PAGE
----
My last night in Madrid, I ended up tapas-hopping with a fellow chowhound from the New York region. He had seen my blog and was very complimentary. I was particularly flattered when a week or so later, he suggested that I submit my blog to the James Beard Foundation awards, in the category of new media. He even offered to pay the $100 application fee. I turned him down, partly because the previous winners were real food journalists, but mostly because I don’t really want to be a food writer. I don’t think food is really that important.
I write about food, in a world where every schmuck has a blog, because right now, I don’t know how else to talk about the things I care about. I don’t know how else to show and not tell that I love my mother, that I miss my friends who’ve moved away, that I value things made with care and by hand, that I love traditions that are proud but alive with change. It’s like the most over-used MFK Fisher quote, “It seems to me that our three basic needs, for food and security and love, are so mixed and mingled and intertwined that we cannot straightly think of one without the others. So it happens that when I write of hunger, I am really writing about love and the hunger for it, and warmth and the love of it and the hunger for it…and then the warmth and richness and fine reality of hunger satisfied…and it is all one.” Such a poor example of her writing. It’s so much better to read the rest of “Gastronomical Me,” and see what a filter and prism food is for the things that really matter to her. And it’s so much better for me to stop this paragraph now and tell you what I ate in Koreatown last Friday.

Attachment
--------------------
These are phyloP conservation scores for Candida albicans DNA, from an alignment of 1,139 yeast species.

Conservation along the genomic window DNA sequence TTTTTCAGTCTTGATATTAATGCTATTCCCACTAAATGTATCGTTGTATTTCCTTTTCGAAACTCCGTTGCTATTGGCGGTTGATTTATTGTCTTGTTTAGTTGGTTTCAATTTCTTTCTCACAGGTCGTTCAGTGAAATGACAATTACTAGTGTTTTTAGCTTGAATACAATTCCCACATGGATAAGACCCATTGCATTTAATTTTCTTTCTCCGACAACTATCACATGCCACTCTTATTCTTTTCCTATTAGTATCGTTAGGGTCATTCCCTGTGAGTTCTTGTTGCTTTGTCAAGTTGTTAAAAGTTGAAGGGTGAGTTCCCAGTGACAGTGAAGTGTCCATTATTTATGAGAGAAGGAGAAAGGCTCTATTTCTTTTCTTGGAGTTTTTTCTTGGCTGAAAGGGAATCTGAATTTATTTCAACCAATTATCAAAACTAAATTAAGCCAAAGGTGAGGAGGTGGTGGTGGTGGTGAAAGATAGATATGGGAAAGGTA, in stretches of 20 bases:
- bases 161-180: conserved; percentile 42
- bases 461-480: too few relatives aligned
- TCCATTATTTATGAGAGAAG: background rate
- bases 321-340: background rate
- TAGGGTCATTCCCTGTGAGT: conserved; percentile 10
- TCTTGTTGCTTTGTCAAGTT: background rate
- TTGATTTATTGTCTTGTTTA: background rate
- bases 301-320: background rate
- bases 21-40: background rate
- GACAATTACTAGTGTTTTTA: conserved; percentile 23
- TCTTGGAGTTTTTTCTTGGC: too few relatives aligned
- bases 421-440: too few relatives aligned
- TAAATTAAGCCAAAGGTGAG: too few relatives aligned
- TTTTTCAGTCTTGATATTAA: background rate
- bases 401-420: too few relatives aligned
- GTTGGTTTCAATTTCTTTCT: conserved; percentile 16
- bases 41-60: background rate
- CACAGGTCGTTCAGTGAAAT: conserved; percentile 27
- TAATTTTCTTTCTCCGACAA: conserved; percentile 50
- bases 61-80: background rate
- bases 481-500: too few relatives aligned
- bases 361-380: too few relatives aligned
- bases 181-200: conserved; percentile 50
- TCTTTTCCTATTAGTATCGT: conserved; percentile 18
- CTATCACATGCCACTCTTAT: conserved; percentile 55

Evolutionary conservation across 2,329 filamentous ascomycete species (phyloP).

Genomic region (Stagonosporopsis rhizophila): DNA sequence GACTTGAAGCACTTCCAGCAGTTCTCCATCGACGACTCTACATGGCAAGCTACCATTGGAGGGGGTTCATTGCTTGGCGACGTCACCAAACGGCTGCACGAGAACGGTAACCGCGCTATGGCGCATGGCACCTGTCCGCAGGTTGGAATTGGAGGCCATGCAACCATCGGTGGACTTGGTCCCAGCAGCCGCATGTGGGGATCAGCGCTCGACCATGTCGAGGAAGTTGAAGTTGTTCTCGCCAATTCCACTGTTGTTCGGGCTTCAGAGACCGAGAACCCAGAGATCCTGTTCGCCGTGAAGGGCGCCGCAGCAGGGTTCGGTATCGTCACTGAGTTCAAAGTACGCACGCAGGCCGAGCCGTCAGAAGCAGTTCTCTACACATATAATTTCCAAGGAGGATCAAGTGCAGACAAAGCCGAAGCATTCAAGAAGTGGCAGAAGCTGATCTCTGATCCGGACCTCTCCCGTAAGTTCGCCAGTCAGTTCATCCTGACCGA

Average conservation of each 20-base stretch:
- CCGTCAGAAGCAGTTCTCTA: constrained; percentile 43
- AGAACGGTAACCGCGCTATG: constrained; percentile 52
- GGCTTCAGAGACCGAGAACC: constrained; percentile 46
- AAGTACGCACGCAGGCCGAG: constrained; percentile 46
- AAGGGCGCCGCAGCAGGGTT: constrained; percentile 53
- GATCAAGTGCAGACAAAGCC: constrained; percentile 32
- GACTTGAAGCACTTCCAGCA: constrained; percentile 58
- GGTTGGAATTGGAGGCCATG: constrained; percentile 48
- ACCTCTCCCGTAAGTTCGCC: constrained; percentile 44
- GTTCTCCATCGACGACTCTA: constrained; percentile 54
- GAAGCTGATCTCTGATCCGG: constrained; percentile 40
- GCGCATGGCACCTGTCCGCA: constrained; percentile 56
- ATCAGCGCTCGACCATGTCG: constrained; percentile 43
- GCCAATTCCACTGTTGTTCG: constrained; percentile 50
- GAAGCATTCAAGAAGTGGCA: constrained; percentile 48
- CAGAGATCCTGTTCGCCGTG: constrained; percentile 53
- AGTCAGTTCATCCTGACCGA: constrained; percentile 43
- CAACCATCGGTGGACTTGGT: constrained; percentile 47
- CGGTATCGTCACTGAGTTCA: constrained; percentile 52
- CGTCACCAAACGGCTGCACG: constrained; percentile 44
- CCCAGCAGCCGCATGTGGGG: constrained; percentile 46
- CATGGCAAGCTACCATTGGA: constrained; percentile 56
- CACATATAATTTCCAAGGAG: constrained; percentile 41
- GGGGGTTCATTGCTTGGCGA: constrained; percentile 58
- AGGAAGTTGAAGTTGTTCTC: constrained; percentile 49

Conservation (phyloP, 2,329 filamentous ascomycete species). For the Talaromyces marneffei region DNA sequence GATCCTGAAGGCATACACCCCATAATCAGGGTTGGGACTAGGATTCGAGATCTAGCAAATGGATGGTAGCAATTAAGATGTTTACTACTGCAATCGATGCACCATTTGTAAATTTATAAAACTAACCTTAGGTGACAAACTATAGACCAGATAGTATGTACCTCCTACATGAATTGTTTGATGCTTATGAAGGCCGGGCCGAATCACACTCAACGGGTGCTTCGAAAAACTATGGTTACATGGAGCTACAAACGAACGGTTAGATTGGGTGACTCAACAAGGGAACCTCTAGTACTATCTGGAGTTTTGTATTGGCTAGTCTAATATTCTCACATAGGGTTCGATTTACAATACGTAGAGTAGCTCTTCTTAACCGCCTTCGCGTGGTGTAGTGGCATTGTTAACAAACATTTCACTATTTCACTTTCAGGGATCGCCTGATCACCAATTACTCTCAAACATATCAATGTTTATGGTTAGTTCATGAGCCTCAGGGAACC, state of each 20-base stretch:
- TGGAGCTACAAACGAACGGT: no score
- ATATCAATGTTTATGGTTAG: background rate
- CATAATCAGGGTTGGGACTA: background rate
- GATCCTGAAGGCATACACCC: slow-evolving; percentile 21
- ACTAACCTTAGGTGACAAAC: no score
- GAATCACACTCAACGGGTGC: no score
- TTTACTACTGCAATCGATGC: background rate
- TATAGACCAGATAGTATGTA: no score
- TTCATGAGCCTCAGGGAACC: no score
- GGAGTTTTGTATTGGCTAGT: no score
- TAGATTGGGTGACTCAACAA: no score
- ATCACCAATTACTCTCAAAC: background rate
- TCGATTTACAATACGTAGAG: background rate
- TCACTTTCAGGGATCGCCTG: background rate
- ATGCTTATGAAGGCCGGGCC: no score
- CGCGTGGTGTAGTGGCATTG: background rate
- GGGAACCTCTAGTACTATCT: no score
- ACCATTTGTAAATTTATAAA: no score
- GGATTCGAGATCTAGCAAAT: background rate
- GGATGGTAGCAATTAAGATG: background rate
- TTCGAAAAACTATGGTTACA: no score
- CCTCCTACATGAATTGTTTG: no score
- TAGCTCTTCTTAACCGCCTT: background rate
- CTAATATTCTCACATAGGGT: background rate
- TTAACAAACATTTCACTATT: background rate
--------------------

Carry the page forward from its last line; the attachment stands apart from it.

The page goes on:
I asked my friend to meet at Gam Mee Ok on 32nd Street because I’ve been craving Korean food like a pregnant woman since I left Seoul. Even if I don’t eat a Korean meal everyday, I dip into the kimchi in my fridge almost everyday, the way I used to snack on olives or bits of cheese. I’m sitting here now with a glass of wine and a bowl of my homemade radish kimchi.
Everything looked fine. There was their famous kimchi, fiery red-orange, with cabbage all mixed in with the giant chunks of radish. There was the clay jar of sliced scallions, the little pot of salt to add to the sullongtang, or beef stew, the specialty of the house.
But the soup tasted flat. The rice in it clumped unappetizingly together. The broth had no body, and no amount of sharp scallions or salt or pepper was going to save it. The noodles were mushy. I ate nearly all of it anyway, beggars can’t be choosers, but I was so disappointed. Even the kimchi was bad, sour and not in a good way. Gam Mee Ok had always been one of my favorites, the best place to go if your Korean friends have kept you out till 4 a.m. in a seedy karaoke room. Clearly, those memories of fabulous hot beef soup are very, very old.
It may be that the place has gone downhill, or it may be that I am too fresh from memories of my mother’s superlative cooking. But it’s definitely another spur to make Korean food happen for myself.